Can a Farmer Build Next to my French Property?
Tuesday 05 April 2016
Whilst administrative controls exist on the proximity of farm livestock buildings to residential property, the buildings can be uncomfortably close.
Broadly speaking, there are two levels of control for bâtiments d’élevage, one governed by health regulations and one governed by local and national planning regulations.
In relation to both types of regulations a minimum perimeter of protection must be maintained, with the distance measured between the buildings, not the boundary of the properties.
These regulations operate on a reciprocal basis, so that no residential property can be constructed within the distances specified. This rule applies equally to extensions of an existing residential property. The residence of the farmer is exempt.
As well as buildings housing livestock, the regulations also apply in relation to associated buildings, such as silos, buildings used for storage of animals fodder and storage and treatment of effluent, although in some cases the permitted distances for these buildings may be lower. Buildings for the storage of farm machinery and equipment are not included within this definition.
In exceptional circumstances, where for instance the farmer is required to upgrade facilities to comply with regulations, but cannot do so by maintaining the distances, it is possible for these thresholds to be reduced.
In practice, in order to ensure no nuisance is caused, the vast majority of farmers have the good sense to exceed these minimum requirements, and local planning regulations sometimes specify greater distances.
One reason why farmers may be respectful is that, whatever the permitted distance, an action on grounds of nuisance can always be brought, although the difficulties and costs associated with such an approach should not be underestimated, particularly if the minimum distance is being respected.
The Règlement Sanitaire Départemental (RSD) governs the proximity of a maximum number of animals for 'petites élevage', that is to say, small-holdings.
The maximum number of animals permitted under these regulations depends on the type of animal and local regulations.
However, broadly speaking, in relation to cows, pigs, lambs, it is 49 animals; up to 9 dogs can be kept, and in relation to poultry, it depends on the type of bird, but can be up to five thousand birds!
Poulty is also defined by ‘animal equivalent’ number, so whilst a standard chicken is one animal equivalent, a large turkey is 3.5 and a duck being reared for foie gras is equivalent of to up to 7 animals.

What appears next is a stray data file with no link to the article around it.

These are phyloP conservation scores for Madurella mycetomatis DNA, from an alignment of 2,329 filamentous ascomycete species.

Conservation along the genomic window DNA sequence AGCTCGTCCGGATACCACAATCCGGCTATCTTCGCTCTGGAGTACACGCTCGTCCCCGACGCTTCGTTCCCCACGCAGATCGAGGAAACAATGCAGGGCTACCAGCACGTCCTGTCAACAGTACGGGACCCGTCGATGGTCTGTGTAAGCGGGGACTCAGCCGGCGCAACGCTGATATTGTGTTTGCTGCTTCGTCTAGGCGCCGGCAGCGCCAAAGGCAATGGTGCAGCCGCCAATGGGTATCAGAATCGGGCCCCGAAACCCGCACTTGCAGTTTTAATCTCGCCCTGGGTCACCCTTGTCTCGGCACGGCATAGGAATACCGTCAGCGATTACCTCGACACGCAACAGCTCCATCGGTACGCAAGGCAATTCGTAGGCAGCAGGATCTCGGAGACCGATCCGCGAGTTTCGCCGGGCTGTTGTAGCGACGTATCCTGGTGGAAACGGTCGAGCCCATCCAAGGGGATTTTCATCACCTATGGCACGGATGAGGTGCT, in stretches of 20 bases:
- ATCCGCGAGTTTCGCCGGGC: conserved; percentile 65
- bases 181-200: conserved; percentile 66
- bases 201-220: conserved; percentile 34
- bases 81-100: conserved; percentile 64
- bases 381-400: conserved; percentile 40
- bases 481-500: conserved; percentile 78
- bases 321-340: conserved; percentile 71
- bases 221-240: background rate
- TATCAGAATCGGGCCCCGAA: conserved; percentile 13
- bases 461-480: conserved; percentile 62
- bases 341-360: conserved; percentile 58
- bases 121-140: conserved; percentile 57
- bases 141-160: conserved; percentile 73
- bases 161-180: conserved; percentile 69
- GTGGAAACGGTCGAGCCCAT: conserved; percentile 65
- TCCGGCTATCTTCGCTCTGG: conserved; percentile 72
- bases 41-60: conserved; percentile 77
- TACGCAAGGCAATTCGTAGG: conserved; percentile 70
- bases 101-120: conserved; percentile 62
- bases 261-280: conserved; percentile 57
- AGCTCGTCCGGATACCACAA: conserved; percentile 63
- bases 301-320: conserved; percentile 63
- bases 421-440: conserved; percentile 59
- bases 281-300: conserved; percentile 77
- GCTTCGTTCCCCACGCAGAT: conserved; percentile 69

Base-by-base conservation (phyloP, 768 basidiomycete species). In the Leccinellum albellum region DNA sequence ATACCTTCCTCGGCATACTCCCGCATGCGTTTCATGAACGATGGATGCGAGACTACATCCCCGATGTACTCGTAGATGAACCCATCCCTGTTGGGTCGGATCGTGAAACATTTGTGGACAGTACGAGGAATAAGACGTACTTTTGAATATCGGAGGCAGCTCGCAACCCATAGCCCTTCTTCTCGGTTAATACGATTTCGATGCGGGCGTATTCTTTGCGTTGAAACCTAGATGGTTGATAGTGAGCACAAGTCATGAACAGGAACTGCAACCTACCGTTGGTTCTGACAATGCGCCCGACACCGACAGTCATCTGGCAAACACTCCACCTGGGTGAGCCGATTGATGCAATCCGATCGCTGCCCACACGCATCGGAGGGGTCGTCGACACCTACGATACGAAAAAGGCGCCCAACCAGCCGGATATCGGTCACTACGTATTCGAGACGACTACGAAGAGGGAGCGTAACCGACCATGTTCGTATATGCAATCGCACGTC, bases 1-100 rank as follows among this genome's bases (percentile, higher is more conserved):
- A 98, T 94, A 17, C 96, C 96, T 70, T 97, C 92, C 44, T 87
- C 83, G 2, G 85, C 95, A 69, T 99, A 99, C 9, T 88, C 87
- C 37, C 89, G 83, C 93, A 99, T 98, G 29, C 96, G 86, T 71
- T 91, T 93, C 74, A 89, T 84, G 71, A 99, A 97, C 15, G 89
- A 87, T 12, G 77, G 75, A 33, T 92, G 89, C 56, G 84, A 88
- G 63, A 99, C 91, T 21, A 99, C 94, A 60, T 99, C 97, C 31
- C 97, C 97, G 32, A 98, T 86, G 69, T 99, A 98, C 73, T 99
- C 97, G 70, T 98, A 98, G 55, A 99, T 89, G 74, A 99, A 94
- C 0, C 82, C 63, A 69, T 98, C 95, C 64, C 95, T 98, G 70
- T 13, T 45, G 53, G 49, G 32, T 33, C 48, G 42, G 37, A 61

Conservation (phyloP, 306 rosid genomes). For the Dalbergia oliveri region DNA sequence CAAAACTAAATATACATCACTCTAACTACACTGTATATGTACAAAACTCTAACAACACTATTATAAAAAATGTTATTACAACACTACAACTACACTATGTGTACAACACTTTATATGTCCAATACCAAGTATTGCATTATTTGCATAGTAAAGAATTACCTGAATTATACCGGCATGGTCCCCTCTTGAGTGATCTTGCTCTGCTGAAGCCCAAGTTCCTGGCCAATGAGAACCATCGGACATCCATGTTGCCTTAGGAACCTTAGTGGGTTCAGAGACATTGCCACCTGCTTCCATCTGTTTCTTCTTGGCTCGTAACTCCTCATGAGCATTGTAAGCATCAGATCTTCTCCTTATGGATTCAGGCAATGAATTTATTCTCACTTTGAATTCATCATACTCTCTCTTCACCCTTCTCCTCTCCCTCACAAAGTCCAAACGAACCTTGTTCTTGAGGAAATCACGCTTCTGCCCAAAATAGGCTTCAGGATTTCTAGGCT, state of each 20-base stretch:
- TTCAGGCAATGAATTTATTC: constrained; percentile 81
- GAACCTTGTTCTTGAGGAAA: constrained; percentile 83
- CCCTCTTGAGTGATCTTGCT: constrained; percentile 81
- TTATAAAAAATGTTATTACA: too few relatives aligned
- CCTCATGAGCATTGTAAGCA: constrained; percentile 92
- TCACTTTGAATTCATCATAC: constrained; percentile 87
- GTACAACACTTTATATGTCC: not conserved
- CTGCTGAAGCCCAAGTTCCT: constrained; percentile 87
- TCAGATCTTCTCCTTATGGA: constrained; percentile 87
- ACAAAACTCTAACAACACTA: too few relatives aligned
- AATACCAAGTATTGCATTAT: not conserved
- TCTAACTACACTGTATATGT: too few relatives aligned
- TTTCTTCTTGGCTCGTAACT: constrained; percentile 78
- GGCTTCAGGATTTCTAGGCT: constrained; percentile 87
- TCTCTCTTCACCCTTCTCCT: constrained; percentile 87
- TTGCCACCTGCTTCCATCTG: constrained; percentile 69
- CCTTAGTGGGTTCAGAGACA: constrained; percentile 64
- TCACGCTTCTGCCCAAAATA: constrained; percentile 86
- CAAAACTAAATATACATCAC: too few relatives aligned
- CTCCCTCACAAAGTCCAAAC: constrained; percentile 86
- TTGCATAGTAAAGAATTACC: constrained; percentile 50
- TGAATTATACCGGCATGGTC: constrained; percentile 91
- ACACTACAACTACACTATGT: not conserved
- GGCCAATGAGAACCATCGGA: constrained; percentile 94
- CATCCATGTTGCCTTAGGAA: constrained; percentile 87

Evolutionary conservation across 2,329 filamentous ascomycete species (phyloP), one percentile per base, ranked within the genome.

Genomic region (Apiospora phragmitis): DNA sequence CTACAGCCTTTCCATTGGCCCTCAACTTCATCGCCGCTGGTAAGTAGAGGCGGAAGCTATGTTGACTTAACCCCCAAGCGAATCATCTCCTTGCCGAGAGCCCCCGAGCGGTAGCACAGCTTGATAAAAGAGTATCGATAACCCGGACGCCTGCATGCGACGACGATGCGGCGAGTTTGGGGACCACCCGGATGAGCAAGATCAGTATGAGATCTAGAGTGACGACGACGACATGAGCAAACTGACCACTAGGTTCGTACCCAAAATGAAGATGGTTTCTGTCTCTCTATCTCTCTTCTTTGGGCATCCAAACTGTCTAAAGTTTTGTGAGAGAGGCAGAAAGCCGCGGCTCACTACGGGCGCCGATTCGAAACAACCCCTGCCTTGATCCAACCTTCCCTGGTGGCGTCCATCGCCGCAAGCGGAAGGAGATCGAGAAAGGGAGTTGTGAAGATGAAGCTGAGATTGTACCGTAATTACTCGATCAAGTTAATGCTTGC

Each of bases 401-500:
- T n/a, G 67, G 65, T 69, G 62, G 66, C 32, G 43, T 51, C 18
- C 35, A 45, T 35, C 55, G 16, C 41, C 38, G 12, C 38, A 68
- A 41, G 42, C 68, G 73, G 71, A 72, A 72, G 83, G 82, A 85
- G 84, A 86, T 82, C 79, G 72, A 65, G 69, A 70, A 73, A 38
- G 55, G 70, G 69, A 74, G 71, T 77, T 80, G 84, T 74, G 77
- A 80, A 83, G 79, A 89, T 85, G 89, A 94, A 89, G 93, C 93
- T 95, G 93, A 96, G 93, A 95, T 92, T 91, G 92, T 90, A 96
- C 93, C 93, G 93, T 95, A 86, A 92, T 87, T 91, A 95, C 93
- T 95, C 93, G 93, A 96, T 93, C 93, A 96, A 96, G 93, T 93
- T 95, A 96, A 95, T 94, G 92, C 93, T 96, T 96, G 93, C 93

The distances to be maintained do vary by type of animal, but as a general rule it is a meagre 50 metres. In relation to pigs it is 100 metres, although it is only 50 metres in relation to free range animals.
In addition to maintaining a distance between properties, animal farm buildings must also maintain a minimum distance of 35 metres from water courses and wells.There are local variations in the regulations, with the distances in some cases down as low as 25 metres, so for complete accuracy you need to consult your local prefecture or council.
Once the maximum number of animals permitted under health regulations is exceeded, then the farm becomes a special planning category of property, called an Installation Classée, governed by the réglementation des installations classées pour la protection de l’environnement (ICPE).
There are different procedures that operate under these regulations, depending on the type and scale of the operation, some that merely require a declaration and others that require specific authorisation.
However, the broad rule of thumb is that a building for livestock must be at least 100 metres away from any residential property. In mountain areas the distance can be reduced to 75 metres.
Nevertheless, local councils, through their local plan, can adopt a different rule, of greater or smaller distance, and the local prefet is also authorised to reduce the distance, provided it is not likely to cause a nuisance to the neighbour.
Accordingly, unless clearly set out in the local plan, the legal safeguards for a home-owner are somewhat opaque, although in practice most farmers have the good sense to wish to live amiably with their neighbours.
As with the health regulations, animal farm buildings must also maintain a minimum distance of 35 metres from water courses and wells.
Once again, there are some minor local variations, although not all councils adopt them or are permitted to use their discretion due to the lack of a planning framework.